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People v. Howe

Court of Appeals of Illinois, Fourth District

November 24, 2014

JAMES G. HOWE, Defendant-Appellant

Appeal from Circuit Court of Scott County. No. 12CF9. Honorable John Schmidt, Judge Presiding.



The trial court's finding that defendant was a sexually dangerous person was upheld on appeal over defendant's contentions that the trial court erred in denying his motion for a mistrial based on the Brady violation that occurred when a statement of a prosecution witness that was favorable to defendant was not disclosed until the third day of defendant's trial and prejudiced him by preventing the experts from reviewing the discrepancy in the witness's statements and that the evidence did not support the finding that he was a sexually dangerous person, since there was no Brady violation where defendant was given wide latitude in examining the witness and the deputy who took the statement and the trial court had the witness's explanation for the discrepancy between her statements and the reason for her delayed disclosure before it prior to making its decision, and the evidence, considered in the light most favorable to the State, including the testimony of two psychiatrists, established beyond a reasonable doubt that defendant suffered from a mental disorder for more than one year prior to the filing of the petition that warranted confinement under the Act.

William A. Davis II (argued), of Brown, Hay & Stephens, LLP, of Springfield, for appellant.

Michael Hill, State's Attorney, of Winchester (Patrick Delfino, David J. Robinson, and James C. Majors (argued), all of State's Attorneys Appellate Prosecutor's Office, of counsel), for the People.

JUSTICE TURNER delivered the judgment of the court, with opinion. Presiding Justice Appleton and Justice Knecht concurred in the judgment and opinion.


Page 776


[¶1] In January 2013, the State filed a petition to have defendant, James G. Howe, declared a sexually dangerous person. In October 2013, the trial court found defendant to be a sexually dangerous

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person. In November 2013, defendant filed a posttrial motion, which the court denied.

[¶2] On appeal, defendant argues the trial court erred in (1) denying his motion for mistrial and (2) finding him to be a sexually dangerous person. We affirm.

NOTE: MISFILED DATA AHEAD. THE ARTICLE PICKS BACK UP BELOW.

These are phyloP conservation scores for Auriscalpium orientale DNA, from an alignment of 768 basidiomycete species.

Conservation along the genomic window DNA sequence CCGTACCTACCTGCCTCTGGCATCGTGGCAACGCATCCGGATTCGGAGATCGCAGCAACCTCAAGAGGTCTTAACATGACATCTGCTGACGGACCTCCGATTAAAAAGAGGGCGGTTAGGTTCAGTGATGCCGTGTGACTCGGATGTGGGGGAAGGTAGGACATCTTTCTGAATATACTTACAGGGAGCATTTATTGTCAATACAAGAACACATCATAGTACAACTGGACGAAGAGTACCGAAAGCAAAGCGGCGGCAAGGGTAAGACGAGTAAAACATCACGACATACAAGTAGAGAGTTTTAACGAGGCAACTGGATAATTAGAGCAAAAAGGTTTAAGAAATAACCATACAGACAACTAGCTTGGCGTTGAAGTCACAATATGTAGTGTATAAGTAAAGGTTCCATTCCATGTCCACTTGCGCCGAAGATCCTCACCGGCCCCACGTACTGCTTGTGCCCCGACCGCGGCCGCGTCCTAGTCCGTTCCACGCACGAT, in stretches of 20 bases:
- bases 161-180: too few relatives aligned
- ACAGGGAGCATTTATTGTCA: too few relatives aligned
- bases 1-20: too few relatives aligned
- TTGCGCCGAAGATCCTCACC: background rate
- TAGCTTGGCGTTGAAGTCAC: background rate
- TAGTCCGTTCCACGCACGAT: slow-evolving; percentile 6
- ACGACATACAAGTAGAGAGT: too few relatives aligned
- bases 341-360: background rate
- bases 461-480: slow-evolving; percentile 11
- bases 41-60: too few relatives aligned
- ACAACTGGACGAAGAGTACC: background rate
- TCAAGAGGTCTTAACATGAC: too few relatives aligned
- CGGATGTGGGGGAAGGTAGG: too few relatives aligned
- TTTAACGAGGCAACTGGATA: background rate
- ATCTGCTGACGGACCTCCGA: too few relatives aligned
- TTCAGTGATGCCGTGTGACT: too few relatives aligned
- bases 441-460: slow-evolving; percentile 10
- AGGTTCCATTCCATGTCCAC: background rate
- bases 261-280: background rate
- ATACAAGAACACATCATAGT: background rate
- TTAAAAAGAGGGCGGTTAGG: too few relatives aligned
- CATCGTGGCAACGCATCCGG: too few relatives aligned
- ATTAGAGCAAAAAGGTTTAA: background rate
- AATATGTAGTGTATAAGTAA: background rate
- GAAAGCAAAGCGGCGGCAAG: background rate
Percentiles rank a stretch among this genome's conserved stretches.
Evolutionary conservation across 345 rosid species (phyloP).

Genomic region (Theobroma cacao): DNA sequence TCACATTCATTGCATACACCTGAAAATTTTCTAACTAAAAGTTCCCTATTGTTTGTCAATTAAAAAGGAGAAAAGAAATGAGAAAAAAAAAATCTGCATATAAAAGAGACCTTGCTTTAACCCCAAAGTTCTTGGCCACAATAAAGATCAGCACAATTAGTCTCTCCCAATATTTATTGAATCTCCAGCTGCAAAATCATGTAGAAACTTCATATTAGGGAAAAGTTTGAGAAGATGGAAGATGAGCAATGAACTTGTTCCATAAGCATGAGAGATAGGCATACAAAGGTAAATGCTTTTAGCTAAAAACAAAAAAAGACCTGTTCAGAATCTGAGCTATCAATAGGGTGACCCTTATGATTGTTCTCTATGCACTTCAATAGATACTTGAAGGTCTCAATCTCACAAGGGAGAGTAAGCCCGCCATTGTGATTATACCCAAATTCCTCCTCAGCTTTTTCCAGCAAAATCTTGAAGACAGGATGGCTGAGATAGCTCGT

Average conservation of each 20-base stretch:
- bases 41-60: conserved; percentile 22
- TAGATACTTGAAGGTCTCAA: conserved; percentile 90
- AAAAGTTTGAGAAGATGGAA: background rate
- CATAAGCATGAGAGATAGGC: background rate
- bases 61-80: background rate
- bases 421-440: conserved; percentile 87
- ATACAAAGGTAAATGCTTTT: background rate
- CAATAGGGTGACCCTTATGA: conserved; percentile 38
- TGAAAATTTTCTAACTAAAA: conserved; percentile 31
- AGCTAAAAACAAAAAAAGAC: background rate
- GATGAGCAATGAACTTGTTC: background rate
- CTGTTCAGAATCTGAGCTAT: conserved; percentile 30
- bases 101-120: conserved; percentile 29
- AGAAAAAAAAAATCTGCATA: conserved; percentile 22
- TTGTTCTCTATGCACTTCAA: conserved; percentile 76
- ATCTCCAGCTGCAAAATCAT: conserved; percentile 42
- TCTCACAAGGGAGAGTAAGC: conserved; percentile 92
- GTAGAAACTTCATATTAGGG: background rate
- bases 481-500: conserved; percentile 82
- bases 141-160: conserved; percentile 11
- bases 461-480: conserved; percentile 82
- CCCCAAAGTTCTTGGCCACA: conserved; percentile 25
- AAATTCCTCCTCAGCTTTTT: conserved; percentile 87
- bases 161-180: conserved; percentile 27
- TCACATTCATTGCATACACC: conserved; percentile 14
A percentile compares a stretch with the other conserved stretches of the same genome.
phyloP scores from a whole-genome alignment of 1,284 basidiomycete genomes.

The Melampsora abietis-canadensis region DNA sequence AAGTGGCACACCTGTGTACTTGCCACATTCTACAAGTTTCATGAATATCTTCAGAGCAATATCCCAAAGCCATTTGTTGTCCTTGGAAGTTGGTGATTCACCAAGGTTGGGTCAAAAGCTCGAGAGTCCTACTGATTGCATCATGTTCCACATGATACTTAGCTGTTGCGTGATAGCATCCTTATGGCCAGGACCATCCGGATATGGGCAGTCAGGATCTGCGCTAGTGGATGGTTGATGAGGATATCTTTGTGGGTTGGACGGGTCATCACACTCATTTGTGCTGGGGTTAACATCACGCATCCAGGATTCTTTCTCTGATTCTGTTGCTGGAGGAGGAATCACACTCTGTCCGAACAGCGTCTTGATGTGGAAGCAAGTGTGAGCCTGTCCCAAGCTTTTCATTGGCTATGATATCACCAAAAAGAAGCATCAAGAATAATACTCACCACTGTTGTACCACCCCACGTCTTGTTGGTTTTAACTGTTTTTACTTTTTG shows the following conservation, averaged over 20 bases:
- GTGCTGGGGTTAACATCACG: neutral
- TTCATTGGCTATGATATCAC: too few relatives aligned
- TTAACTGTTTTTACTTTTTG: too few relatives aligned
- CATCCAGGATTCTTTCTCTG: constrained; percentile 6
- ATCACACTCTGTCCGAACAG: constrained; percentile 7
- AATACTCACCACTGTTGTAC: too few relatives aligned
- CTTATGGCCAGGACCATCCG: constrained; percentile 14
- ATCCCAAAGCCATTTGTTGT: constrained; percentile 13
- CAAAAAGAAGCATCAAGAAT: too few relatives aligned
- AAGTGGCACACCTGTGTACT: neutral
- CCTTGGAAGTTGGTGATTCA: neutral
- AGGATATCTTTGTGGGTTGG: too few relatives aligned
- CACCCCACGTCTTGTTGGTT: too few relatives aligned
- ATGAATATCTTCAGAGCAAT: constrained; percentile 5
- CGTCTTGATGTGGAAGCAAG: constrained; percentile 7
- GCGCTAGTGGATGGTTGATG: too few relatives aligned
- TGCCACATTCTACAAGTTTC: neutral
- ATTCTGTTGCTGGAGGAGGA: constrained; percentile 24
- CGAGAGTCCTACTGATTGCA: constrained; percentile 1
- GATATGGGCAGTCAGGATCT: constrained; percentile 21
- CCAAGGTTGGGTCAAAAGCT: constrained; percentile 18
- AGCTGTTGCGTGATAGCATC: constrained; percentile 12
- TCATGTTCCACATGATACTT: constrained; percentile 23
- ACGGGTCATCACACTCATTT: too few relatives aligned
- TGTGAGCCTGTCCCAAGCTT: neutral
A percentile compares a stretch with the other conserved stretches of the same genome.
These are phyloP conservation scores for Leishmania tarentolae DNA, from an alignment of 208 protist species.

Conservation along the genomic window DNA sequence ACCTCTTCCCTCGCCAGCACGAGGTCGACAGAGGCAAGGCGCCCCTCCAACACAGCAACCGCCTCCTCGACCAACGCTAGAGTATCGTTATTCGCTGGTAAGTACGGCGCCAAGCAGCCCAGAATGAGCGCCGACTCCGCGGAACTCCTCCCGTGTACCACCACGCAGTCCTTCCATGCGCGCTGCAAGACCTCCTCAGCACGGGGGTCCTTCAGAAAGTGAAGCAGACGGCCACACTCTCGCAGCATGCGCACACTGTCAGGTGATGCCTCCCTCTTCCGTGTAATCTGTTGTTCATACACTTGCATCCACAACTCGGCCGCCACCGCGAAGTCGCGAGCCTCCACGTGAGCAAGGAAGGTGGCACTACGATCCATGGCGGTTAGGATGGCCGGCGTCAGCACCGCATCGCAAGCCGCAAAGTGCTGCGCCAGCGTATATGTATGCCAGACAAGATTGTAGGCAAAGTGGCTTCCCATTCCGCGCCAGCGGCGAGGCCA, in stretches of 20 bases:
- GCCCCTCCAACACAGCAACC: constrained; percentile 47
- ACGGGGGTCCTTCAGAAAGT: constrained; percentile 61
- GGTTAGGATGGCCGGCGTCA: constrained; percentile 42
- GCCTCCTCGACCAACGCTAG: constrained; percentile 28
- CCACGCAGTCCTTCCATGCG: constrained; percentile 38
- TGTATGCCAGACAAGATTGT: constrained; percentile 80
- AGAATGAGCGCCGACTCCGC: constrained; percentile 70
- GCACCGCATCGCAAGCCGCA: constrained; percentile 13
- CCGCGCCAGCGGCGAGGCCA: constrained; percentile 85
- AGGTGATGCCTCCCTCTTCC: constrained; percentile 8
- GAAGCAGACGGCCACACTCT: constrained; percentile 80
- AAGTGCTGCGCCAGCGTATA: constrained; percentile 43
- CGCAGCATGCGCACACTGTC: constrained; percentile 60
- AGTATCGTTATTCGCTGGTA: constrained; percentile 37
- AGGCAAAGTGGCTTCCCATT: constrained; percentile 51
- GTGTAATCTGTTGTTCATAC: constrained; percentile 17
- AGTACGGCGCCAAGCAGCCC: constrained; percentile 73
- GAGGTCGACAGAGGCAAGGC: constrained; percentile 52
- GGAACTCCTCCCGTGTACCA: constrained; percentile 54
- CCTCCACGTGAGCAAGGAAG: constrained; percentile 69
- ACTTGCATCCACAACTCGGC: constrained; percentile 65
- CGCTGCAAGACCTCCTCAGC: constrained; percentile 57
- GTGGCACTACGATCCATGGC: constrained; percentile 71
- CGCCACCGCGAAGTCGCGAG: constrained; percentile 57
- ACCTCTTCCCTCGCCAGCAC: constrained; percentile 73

[¶4] In July 2012, the State filed an amended information, charging defendant with the offenses of aggravated criminal sexual assault (counts I and II) (720 ILCS 5/11-1.30(a)(4) (West 2010)) and domestic battery (count III) (720 ILCS 5/12-3.2(a)(2) (West 2010)) of Lisa Howe, now known as Lisa Riffey, on or about December 11, 2011. In October 2012, the State filed a petition to proceed and for evaluations under the Sexually Dangerous Persons Act (Act) (725 ILCS 205/0.01 to 12 (West 2012)). Examination reports were filed by two psychiatrists, Dr. Terry Killian and Dr. Lawrence Jeckel.

[¶5] In January 2013, the State filed a petition to have defendant declared a sexually dangerous person. The State alleged defendant had been examined by Drs. Killian and Jeckel, both of whom concluded to a reasonable degree of medical and psychiatric certainty that defendant satisfied the criteria for being declared a sexually dangerous person.

[¶6] In April 2013, defendant filed a motion for appointment of a defense expert. In June 2013, the trial court granted the motion and, pursuant to defense counsel's suggestion, ordered Dr. Kirk Witherspoon, a licensed clinical psychologist, to conduct an evaluation.

[¶7] In October 2013, defendant's bench trial on the petition commenced. Dr. Killian's report indicated he reviewed 670 pages of documents, including police reports, and interviewed defendant for just under two hours. Killian also reviewed defendant's criminal history, including an incident in 2002, where it was alleged the 22-year-old defendant raped K.F., a 16-year-old girl. Defendant denied having sex with her, but his deoxyribonucleic acid (DNA) evidence matched that found on the victim. Defendant pleaded guilty to criminal sexual abuse.

[¶8] Another incident occurred in 2005 with S.B. At a New Year's Eve party, S.B. stated she fell asleep in a recliner. When she awoke, her legs were spread and her pants and underwear were pulled down. She also noticed a discharge coming from her vaginal area and suspected defendant. She went to the police and then the hospital. DNA evidence matched defendant's. Dr. Killian stated defendant admitted he had sex with S.B. but claimed it was consensual and " largely initiated by her." No charges were filed.

[¶9] In December 2011, an incident allegedly occurred between defendant and his estranged wife, Lisa Riffey. Dr. Killian stated Riffey claimed defendant raped her and threatened to harm her. Defendant denied having raped her. He claimed she had performed oral sex on him and then they had consensual sex. While he was taking a shower, he overheard her " talking hatefully." She called the police, which defendant claimed was in response to his filing for divorce. Killian reported that during the investigation of the December 2011 offense, Riffey provided a statement in June 2012 that defendant sexually assaulted her in April 2011.

[¶10] Dr. Killian administered the Minnesota Sex Offender Screening Tool-revised (MnSOST-R), and defendant's score of four placed him in the category of moderate risk. On the Static 99 test, defendant also achieved a score of four, placing him in the moderate risk category. In his report, Killian stated " the only disorder